Nagios is a free, open source enterprise monitoring tool designed to run on Linux. It has extensive monitoring and management capabilities that allow you to check applications, databases and network devices, as well as Windows and Unix/Linux hosts and services. It is easy to install, fast to configure and highly customizable.
Premium Content for Free.
Nagios also comes with a Web-based console, extensible Nagios Event Broker (NEB), that allows you to integrate Nagios with other tools, like database back-ends, and a large collection of monitoring commands and capabilities. It's current release, version 2.0, is stable and production ready. You can take a look at Nagios at http://www.nagios.com.
Development of Nagios has not stopped with version 2.0, though. Nagios' principal developer, Ethan Galstad, has recently released some information on the status and potential features of the next release, version 3.0. Galstad's announcement also suggests an alpha release of version 3.0 could be scheduled as early as the end of February 2007.
Features: What's new in Nagios 3.0
So what's new with version 3.0? Well, a lot. Let's walk through the major new features and look at how some of Nagios' old features have been expanded or changed.
One of the interesting features introduced in Nagios 2.0 was adaptive monitoring. Adaptive monitoring allowed a Nagios configuration to be changed during runtime. For example, you can change the command being used to check a host, based on changing conditions in your environment. In the new version, this functionality is expanded to include the ability to change the times during which checks are scheduled to occur. This allows you to turn on/off checks at specific times according to conditions in your environment.
Notifications have also been enhanced, now allowing a delay to be added to first notifications. Notifications can be generated when flapping is disabled and, most importantly, notifications can now be sent out when a scheduled downtime starts, ends or is cancelled.
Objects and templates haven't been forgotten either. One particularly useful change is the ability to use multiple templates for objects. Another is the addition of custom variables in host, service and contact objects. Version 2.0 only allows the application of one template to an object. Multiple templates offer greater flexibility and power, which will make a significant difference to the configuration of objects.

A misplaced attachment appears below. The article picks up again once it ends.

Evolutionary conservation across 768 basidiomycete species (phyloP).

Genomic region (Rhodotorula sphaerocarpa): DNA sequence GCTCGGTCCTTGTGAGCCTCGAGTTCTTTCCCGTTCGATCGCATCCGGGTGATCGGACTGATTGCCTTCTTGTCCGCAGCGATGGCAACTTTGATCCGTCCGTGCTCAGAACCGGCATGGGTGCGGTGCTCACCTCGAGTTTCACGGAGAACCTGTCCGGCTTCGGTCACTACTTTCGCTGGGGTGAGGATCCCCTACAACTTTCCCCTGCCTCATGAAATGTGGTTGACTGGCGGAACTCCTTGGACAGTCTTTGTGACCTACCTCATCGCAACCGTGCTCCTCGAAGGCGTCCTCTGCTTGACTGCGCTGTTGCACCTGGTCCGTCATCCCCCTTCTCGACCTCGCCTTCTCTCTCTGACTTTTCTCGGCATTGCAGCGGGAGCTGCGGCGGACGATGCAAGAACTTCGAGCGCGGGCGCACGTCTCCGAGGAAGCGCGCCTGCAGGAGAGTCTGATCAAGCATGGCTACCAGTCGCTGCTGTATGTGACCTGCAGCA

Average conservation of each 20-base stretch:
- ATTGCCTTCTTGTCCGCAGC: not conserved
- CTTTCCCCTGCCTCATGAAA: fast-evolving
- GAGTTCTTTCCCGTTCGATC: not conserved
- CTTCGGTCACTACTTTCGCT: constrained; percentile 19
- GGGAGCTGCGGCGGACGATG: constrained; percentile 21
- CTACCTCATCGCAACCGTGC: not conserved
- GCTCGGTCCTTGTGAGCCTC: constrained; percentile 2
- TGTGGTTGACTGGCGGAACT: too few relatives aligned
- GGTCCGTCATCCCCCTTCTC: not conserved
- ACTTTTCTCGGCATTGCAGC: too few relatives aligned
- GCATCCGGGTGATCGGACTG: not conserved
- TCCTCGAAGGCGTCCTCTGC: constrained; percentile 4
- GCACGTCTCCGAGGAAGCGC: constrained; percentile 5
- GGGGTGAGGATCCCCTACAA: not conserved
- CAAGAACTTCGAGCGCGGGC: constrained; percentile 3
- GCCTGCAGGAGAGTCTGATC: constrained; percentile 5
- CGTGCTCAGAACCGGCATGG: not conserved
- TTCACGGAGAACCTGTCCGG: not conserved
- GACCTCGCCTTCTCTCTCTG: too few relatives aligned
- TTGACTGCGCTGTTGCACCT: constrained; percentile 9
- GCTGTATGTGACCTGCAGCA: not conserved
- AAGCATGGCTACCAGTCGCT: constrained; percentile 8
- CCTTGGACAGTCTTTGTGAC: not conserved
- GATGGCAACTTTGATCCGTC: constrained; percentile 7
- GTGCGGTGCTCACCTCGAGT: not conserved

Custom variables allow you to define your own directives in object definitions and, therefore, attach additional information about an object to its definition. These variables can be retrieved and used elsewhere in your Nagios environment. For instance, you could define the SNMP community strings for a host in its definition and then use these later in a check or external command.
Other object and template changes include: merging service and host-extended information object data into service and host object definitions, and adding group member directives to the host and service group objects.
Enhancements to external commands are also present, including the ability to process commands found in an external file. The suggested use of this functionality is for passive checks with long output or complicated scripting. A further added to Nagios 3.0 is that external command checking is now turned on by default. In previous versions, such checking was set off by default.
Host and service logic alterations have also been made. Most notably, host checks now run asynchronously in parallel with each other. This should help balance overall check performance. Another enhancement is the ability to cache host and service check results and a function to enable the predictive checking of dependent hosts and services.
The ability to output multiple lines of data from host and service checks has also been added. Previously, Nagios 2.0 was limited to a single line of output from checks, thus reducing the utility of some checks. Now, multiple lines can be received and processed by Nagios and the size of plug-in output has been correspondingly increased to 2Kbs.
A number of performance optimizations have been included in Nagios 3.0, as well as enhancements to the Nagios Event Broker and the embedded Perl interpreter. Also worth mentioning are updates to macros and to status, comment and retention data.
To see a full list of the changes, or if you wish to try Nagios 3.0 before its alpha release, you can download a current CVS snapshot from http://www.nagios.org/development/cvs.php. The Changelog file contained in the snapshot provides a reasonably full list of the proposed changes.